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Supreme Court Update

Supreme Court Update

Supreme Court Update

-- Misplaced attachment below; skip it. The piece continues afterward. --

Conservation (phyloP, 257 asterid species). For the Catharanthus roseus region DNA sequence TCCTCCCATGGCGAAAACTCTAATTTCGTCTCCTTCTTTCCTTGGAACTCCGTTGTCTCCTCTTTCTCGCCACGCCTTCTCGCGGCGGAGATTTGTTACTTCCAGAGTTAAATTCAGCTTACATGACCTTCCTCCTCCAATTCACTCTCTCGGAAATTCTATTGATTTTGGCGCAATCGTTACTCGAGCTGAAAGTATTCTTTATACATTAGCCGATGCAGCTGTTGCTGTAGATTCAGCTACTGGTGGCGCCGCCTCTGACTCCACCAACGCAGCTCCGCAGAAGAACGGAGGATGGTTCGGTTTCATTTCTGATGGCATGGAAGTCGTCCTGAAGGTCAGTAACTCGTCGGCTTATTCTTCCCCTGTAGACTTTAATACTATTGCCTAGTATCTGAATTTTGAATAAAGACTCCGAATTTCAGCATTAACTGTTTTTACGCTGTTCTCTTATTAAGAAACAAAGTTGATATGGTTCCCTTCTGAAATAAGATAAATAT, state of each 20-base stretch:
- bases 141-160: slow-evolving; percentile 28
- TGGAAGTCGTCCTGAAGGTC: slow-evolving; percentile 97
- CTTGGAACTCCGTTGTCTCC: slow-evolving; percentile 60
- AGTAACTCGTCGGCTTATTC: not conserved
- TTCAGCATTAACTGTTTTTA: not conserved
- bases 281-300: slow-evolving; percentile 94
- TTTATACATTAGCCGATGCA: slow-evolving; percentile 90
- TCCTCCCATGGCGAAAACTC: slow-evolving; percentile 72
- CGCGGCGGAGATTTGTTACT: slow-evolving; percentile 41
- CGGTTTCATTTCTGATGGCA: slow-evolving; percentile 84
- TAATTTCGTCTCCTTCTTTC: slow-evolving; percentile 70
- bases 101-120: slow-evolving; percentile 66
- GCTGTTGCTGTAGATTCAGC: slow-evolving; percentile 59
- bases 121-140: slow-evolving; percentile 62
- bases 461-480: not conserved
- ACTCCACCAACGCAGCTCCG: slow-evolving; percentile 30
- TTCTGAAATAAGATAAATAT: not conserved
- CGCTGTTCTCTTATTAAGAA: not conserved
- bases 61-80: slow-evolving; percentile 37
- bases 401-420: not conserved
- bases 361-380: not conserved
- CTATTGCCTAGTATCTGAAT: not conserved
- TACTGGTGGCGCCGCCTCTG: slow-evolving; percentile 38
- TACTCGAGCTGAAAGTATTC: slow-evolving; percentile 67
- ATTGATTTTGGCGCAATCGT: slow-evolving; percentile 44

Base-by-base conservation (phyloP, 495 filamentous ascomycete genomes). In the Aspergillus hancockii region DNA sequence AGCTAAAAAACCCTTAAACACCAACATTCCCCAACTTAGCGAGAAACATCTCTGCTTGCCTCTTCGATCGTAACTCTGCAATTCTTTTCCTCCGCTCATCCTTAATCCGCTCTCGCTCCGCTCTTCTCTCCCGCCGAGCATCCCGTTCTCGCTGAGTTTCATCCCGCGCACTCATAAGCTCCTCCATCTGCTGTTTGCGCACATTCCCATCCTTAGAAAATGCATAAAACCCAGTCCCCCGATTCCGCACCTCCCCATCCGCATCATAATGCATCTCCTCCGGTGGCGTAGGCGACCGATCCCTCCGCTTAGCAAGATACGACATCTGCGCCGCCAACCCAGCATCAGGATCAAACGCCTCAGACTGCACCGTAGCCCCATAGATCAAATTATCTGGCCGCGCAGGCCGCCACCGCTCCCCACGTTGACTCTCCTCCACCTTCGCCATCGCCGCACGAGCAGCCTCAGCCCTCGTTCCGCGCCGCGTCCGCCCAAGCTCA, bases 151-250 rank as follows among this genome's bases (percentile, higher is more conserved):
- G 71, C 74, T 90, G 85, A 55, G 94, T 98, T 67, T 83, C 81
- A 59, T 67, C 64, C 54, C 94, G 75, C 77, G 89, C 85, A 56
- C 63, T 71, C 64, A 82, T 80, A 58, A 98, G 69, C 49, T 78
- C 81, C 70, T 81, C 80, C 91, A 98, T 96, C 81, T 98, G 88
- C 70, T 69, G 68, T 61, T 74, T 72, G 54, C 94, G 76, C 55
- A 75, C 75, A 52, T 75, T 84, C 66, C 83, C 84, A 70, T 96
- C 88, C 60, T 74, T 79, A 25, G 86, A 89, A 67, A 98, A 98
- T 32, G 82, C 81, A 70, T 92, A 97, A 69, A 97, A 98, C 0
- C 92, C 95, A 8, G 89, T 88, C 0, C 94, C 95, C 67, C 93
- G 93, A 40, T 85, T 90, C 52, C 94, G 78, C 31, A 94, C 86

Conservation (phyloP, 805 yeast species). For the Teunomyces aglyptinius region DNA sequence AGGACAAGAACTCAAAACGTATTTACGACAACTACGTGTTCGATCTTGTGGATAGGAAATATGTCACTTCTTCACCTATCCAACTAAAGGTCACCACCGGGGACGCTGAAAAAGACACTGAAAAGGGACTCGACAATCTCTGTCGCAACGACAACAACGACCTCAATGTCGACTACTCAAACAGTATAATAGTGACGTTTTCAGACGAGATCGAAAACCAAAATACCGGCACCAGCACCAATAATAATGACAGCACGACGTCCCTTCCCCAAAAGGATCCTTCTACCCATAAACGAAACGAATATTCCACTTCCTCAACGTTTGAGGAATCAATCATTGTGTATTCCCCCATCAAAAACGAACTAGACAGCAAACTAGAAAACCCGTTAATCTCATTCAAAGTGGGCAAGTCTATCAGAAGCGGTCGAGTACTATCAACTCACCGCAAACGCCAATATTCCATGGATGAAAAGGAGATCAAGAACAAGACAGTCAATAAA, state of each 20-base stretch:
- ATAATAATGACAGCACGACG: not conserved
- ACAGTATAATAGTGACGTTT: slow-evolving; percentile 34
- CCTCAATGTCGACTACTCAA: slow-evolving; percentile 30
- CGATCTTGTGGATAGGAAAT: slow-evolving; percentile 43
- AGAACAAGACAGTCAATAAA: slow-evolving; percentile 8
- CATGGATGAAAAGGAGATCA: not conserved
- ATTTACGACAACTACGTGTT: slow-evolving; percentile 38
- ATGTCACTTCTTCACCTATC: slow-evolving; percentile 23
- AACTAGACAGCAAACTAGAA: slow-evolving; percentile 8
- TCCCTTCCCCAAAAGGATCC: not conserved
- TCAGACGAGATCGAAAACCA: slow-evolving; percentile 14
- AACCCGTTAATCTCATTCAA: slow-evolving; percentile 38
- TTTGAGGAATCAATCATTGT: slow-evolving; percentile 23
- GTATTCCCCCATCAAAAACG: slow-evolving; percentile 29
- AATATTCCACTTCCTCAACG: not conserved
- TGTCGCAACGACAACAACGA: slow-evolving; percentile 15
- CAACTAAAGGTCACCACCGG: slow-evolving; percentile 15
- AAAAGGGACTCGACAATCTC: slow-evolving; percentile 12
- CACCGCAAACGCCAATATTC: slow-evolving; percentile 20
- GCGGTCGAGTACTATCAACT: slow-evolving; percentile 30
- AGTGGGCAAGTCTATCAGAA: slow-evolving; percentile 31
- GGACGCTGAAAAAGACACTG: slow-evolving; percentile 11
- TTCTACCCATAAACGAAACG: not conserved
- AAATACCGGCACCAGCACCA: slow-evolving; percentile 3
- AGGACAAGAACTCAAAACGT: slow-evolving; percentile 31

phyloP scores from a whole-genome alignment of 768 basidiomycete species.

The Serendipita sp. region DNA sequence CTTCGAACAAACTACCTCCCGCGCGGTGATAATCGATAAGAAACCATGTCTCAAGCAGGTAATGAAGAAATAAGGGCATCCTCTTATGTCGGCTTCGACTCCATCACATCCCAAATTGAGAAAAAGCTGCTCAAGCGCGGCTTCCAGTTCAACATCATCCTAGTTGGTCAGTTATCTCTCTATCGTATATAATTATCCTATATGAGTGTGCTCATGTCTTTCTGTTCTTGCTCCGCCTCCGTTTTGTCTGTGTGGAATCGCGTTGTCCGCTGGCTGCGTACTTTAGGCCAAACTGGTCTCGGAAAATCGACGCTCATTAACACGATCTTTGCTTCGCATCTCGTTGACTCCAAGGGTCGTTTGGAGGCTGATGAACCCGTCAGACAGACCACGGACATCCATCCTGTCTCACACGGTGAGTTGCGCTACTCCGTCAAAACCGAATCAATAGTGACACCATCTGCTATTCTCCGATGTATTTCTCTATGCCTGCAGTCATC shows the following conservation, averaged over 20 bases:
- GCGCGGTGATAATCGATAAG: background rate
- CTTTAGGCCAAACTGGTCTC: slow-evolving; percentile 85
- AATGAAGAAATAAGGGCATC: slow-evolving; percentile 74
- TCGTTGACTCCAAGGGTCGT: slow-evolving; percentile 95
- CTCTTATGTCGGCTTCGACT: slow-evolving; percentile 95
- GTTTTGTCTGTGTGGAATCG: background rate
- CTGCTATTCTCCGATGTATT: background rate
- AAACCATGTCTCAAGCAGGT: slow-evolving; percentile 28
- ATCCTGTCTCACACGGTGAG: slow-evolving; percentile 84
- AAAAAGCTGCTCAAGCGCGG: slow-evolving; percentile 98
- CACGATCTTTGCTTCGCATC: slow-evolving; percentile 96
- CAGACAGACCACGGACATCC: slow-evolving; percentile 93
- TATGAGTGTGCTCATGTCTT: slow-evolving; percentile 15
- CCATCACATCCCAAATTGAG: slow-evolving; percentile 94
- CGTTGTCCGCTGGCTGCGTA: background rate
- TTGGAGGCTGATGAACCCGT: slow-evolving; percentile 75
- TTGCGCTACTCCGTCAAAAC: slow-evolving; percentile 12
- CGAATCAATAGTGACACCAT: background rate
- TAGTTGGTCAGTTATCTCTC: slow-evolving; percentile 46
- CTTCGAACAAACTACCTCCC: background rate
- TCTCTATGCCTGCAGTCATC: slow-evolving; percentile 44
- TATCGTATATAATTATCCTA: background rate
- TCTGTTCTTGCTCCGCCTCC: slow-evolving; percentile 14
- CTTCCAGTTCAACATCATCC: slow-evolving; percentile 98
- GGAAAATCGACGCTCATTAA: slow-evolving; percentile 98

In our January 8, 2019 blog post LOOK OUT BELOW, we pointed out the split in the circuit courts of appeal regarding the constitutionality of state law restraints on public carry of firearms.  These cases arose in the context of “good reason” permitting schemes which have been adopted in a number of anti-gun states to prohibit all but a select few citizens from carrying in public. In deciding these cases, the circuit courts have split on the extent to which the Second Amendment protects the right to carry firearms outside the home.  Some circuits have correctly recognized the right to carry in public as a core right that stands on an equal footing with the right to self-defense in the home, and other circuits have reached the constitutionally erroneous conclusion that carry in public is not protected by the Second Amendment. Such a split in the circuits typically leads the Supreme Court to hear a case which will address the constitutional issues and resolve the split.  We suggested in our January 8, 2019 blog post that it was high time for the Court to declare that good cause permitting schemes are unconstitutional and restore the Second Amendment’s protection for public carry of firearms.